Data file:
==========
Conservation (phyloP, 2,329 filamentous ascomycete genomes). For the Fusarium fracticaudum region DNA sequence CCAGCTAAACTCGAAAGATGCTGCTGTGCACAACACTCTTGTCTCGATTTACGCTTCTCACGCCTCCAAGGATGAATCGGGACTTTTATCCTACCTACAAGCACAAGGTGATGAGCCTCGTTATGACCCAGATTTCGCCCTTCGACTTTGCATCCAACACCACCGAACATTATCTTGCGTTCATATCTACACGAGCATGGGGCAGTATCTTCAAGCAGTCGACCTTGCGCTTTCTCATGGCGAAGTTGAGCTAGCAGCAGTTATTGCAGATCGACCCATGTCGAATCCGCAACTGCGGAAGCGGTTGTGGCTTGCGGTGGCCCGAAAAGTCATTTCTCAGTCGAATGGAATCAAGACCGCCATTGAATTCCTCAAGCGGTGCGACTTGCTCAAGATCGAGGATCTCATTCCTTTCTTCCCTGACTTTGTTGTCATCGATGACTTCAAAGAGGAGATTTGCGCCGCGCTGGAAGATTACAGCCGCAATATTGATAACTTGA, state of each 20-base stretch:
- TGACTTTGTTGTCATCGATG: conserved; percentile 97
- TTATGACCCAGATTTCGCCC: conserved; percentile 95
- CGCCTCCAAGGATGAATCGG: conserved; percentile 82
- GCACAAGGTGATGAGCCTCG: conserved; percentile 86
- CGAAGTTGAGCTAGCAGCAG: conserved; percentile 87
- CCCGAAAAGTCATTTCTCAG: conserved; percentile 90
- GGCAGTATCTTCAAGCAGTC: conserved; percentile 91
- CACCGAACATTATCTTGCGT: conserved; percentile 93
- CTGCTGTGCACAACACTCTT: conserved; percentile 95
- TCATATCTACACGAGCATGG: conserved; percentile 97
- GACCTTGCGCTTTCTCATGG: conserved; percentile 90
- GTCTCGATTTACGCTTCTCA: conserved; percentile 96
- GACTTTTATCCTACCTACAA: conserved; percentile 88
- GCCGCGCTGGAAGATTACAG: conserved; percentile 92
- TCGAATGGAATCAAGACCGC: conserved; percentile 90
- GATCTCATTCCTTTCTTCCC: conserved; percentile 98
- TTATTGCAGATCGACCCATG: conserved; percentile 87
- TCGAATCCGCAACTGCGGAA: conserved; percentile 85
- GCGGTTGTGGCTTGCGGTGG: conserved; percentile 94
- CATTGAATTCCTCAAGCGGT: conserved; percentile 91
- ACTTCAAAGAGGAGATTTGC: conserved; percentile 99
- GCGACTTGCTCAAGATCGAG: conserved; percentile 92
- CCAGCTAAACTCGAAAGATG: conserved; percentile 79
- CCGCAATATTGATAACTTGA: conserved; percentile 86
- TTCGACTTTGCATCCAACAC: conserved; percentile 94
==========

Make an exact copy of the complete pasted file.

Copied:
Conservation (phyloP, 2,329 filamentous ascomycete genomes). For the Fusarium fracticaudum region DNA sequence CCAGCTAAACTCGAAAGATGCTGCTGTGCACAACACTCTTGTCTCGATTTACGCTTCTCACGCCTCCAAGGATGAATCGGGACTTTTATCCTACCTACAAGCACAAGGTGATGAGCCTCGTTATGACCCAGATTTCGCCCTTCGACTTTGCATCCAACACCACCGAACATTATCTTGCGTTCATATCTACACGAGCATGGGGCAGTATCTTCAAGCAGTCGACCTTGCGCTTTCTCATGGCGAAGTTGAGCTAGCAGCAGTTATTGCAGATCGACCCATGTCGAATCCGCAACTGCGGAAGCGGTTGTGGCTTGCGGTGGCCCGAAAAGTCATTTCTCAGTCGAATGGAATCAAGACCGCCATTGAATTCCTCAAGCGGTGCGACTTGCTCAAGATCGAGGATCTCATTCCTTTCTTCCCTGACTTTGTTGTCATCGATGACTTCAAAGAGGAGATTTGCGCCGCGCTGGAAGATTACAGCCGCAATATTGATAACTTGA, state of each 20-base stretch:
- TGACTTTGTTGTCATCGATG: conserved; percentile 97
- TTATGACCCAGATTTCGCCC: conserved; percentile 95
- CGCCTCCAAGGATGAATCGG: conserved; percentile 82
- GCACAAGGTGATGAGCCTCG: conserved; percentile 86
- CGAAGTTGAGCTAGCAGCAG: conserved; percentile 87
- CCCGAAAAGTCATTTCTCAG: conserved; percentile 90
- GGCAGTATCTTCAAGCAGTC: conserved; percentile 91
- CACCGAACATTATCTTGCGT: conserved; percentile 93
- CTGCTGTGCACAACACTCTT: conserved; percentile 95
- TCATATCTACACGAGCATGG: conserved; percentile 97
- GACCTTGCGCTTTCTCATGG: conserved; percentile 90
- GTCTCGATTTACGCTTCTCA: conserved; percentile 96
- GACTTTTATCCTACCTACAA: conserved; percentile 88
- GCCGCGCTGGAAGATTACAG: conserved; percentile 92
- TCGAATGGAATCAAGACCGC: conserved; percentile 90
- GATCTCATTCCTTTCTTCCC: conserved; percentile 98
- TTATTGCAGATCGACCCATG: conserved; percentile 87
- TCGAATCCGCAACTGCGGAA: conserved; percentile 85
- GCGGTTGTGGCTTGCGGTGG: conserved; percentile 94
- CATTGAATTCCTCAAGCGGT: conserved; percentile 91
- ACTTCAAAGAGGAGATTTGC: conserved; percentile 99
- GCGACTTGCTCAAGATCGAG: conserved; percentile 92
- CCAGCTAAACTCGAAAGATG: conserved; percentile 79
- CCGCAATATTGATAACTTGA: conserved; percentile 86
- TTCGACTTTGCATCCAACAC: conserved; percentile 94